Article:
I invite you to join Bread for the World and our partners in the Circle of Protection in supporting Caritas Internationalis’ new campaign to end hunger, which is endorsed by Pope Francis. They are calling for people to pray at noon on Dec. 10 in each time zone, starting in Samoa and proceeding west in a “wave of prayer” as the day goes on.
Here in Washington D.C., we will gather to pray inside the U.S. Capitol (Room H-137). We have invited members of Congress and our partners in the Circle of Protection to join us in this prayer event. I ask you pray with us at noon in your time zone to end hunger. You can pray in whatever faith tradition you have, or chose from one of the prayers we have provided online at www.bread.org/prayerwave.
This wave of prayer comes at a critical time when there will most likely be a vote on the fiscal year 2014 budget, the farm bill, and possible additional cuts to SNAP (formerly food stamps). The House of Representatives will recess for the holidays on Dec. 13, while the Senate recesses on Dec. 20.
As we pray for an end to hunger, we also give thanks for the victories we have achieved in a year when Congress is so polarized that it resulted in a government shutdown.
Together with our partners, we have maintained a circle of protection around programs vital to hungry and poor people. Despite the continuing push to cut federal funds for poor people, our last analysis indicates these cuts amount to only a small fraction of $2.5 trillion in cuts the House of Representatives has been pushing in the last two and a half years. (We will have a full estimate by the end of this Congress.)
No matter what the actual amount is, we could not have done this without your support and advocacy and the active participation of our partners in the Circle of Protection (www.circleofprotection.us). The Circle represents 65 heads of denominations, relief and development agencies, and other Christian organizations, plus more than 5,000 other pastors and church workers. It includes our brethren at Catholic Charities USA, Catholic Relief Services, and the United States of Conference of Catholic Bishops who have been supportive of our desire to join them in the Dec. 10 wave of prayer to end hunger.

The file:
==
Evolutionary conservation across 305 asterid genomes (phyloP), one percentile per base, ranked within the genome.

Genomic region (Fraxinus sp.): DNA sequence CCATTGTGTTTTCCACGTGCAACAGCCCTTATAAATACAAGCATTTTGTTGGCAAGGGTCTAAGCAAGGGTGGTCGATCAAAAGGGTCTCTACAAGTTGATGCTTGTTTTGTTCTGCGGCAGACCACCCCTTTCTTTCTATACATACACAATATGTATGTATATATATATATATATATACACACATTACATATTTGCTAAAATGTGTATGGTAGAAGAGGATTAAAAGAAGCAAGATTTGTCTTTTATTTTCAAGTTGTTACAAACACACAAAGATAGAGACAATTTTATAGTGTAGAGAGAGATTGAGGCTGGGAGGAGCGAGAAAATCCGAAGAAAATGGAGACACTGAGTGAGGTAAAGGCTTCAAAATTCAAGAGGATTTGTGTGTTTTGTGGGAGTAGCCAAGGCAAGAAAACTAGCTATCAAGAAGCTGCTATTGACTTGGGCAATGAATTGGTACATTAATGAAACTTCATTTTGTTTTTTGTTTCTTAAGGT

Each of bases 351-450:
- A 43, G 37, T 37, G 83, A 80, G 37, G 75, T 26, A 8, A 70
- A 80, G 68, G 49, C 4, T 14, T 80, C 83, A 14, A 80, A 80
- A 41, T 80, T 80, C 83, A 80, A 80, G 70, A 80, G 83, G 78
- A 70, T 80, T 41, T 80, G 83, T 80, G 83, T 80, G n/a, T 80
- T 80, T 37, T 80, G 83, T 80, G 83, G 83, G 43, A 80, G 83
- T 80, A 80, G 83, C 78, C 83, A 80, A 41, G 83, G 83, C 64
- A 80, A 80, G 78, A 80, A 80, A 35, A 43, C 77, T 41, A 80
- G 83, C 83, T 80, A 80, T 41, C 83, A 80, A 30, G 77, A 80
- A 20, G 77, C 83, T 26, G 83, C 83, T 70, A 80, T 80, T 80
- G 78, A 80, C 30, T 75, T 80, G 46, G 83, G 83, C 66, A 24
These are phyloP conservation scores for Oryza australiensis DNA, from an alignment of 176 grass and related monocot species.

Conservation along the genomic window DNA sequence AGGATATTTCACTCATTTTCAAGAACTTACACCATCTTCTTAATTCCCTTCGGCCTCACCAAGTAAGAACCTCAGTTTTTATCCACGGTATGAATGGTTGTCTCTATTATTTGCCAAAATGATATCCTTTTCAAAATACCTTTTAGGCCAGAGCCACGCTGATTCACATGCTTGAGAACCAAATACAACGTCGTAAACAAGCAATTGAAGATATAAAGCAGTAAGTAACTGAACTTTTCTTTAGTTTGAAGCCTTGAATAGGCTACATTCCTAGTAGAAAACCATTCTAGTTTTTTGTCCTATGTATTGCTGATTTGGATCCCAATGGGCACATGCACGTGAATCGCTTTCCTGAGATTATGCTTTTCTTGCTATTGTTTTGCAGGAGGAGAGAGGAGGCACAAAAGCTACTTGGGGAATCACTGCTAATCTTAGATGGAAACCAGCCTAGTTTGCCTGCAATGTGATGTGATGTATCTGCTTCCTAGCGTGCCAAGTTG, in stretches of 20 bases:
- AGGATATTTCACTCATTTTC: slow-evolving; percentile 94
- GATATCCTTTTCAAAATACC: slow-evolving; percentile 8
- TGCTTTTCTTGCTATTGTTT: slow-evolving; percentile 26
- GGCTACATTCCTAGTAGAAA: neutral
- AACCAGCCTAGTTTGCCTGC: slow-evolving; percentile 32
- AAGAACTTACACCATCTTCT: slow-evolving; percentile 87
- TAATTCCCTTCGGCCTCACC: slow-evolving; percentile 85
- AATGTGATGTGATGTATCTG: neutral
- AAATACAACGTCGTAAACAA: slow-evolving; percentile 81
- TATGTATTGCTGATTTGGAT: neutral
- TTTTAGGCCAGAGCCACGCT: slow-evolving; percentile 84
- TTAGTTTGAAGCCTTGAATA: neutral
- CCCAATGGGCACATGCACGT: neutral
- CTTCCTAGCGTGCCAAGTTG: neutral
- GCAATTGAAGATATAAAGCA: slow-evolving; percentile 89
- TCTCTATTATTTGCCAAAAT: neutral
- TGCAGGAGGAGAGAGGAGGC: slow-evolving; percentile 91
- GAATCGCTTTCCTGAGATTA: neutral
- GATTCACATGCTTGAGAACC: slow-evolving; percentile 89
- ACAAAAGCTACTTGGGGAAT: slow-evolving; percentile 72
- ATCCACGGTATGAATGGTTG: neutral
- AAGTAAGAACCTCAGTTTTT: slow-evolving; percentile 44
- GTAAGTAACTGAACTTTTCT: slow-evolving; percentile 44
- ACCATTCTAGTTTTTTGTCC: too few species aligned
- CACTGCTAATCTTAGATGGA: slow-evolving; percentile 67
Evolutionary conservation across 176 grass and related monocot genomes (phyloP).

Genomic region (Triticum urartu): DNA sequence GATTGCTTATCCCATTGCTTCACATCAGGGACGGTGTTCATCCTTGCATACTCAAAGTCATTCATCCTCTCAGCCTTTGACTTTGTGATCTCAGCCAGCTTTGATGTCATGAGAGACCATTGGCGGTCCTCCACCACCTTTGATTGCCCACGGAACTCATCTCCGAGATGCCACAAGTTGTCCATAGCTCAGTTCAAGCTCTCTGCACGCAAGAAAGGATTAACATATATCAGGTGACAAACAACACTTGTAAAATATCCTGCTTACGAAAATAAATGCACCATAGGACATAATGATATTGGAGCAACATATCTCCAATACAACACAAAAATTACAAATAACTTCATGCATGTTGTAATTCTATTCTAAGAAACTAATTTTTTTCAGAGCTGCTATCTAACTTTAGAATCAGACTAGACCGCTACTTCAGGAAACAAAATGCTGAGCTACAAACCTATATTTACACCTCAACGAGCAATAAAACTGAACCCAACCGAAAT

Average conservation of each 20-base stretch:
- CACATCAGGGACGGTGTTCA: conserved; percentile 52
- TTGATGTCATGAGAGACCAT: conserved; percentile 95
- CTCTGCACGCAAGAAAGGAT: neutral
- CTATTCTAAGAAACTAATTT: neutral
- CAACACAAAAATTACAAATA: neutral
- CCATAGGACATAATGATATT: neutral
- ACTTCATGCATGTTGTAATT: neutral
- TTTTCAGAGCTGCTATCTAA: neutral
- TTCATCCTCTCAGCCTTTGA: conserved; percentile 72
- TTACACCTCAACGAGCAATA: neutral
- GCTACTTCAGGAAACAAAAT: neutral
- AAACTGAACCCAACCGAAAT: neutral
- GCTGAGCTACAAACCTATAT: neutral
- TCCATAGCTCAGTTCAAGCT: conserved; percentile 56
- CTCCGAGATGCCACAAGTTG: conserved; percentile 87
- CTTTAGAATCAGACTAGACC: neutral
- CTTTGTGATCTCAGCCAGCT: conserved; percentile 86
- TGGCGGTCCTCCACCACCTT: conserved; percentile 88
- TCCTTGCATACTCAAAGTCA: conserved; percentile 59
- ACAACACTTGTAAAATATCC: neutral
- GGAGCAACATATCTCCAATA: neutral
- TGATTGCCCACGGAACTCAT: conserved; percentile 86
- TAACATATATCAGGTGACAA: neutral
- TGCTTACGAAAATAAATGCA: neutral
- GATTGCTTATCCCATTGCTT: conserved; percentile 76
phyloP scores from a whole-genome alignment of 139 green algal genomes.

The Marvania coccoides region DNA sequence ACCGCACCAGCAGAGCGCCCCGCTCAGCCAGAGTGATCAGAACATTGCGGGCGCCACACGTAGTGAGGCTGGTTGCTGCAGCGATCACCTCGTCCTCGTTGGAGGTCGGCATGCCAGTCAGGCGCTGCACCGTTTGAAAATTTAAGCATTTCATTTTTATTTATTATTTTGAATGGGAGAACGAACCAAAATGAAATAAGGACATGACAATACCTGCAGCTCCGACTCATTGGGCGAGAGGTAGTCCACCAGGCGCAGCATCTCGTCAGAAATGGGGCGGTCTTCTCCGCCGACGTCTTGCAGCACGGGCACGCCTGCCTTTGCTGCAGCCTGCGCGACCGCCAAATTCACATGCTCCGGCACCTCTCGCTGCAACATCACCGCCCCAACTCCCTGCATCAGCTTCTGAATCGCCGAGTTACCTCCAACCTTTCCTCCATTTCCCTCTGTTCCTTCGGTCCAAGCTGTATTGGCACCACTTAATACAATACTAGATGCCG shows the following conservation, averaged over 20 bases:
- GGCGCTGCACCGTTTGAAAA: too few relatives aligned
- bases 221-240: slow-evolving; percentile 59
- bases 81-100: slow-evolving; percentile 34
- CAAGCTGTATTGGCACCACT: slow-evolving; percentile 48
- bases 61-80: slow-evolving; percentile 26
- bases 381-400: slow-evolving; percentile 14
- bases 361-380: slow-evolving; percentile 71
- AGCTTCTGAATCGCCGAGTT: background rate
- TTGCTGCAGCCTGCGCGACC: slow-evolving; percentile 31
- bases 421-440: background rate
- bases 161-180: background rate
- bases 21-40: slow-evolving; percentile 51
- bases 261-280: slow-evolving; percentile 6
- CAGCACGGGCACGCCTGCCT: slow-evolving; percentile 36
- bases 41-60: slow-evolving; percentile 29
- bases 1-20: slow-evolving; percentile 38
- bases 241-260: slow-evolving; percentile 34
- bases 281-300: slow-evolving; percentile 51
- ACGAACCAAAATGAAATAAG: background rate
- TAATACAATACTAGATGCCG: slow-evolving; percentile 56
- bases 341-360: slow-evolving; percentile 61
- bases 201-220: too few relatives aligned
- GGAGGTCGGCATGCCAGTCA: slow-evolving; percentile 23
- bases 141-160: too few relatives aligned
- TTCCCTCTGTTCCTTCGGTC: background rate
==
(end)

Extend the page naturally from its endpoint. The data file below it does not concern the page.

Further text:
We also give thanks this Advent that hunger and poverty is back on President Barack Obama’s radar — thanks in part to the petitions you sent him. Earlier this week, he delivered a major address on providing more opportunity for low-income and struggling Americans.
The program of action that President Obama outlined in the speech is consistent with our recommendations in the 2014 Hunger Report, Ending Hunger in America (www.hungerreport.org). However, we reminded him that low-income Americans cannot climb the ladder of opportunity that he is promoting if one of the critical parts of the safety net that undergirds the ladder – SNAP – is in shreds.
During this Advent, we also give thanks for the continuing exodus from hunger globally, with the numbers down to 842 million people experiencing chronic hunger. According to the United Nations, that is 1 in 8 people globally.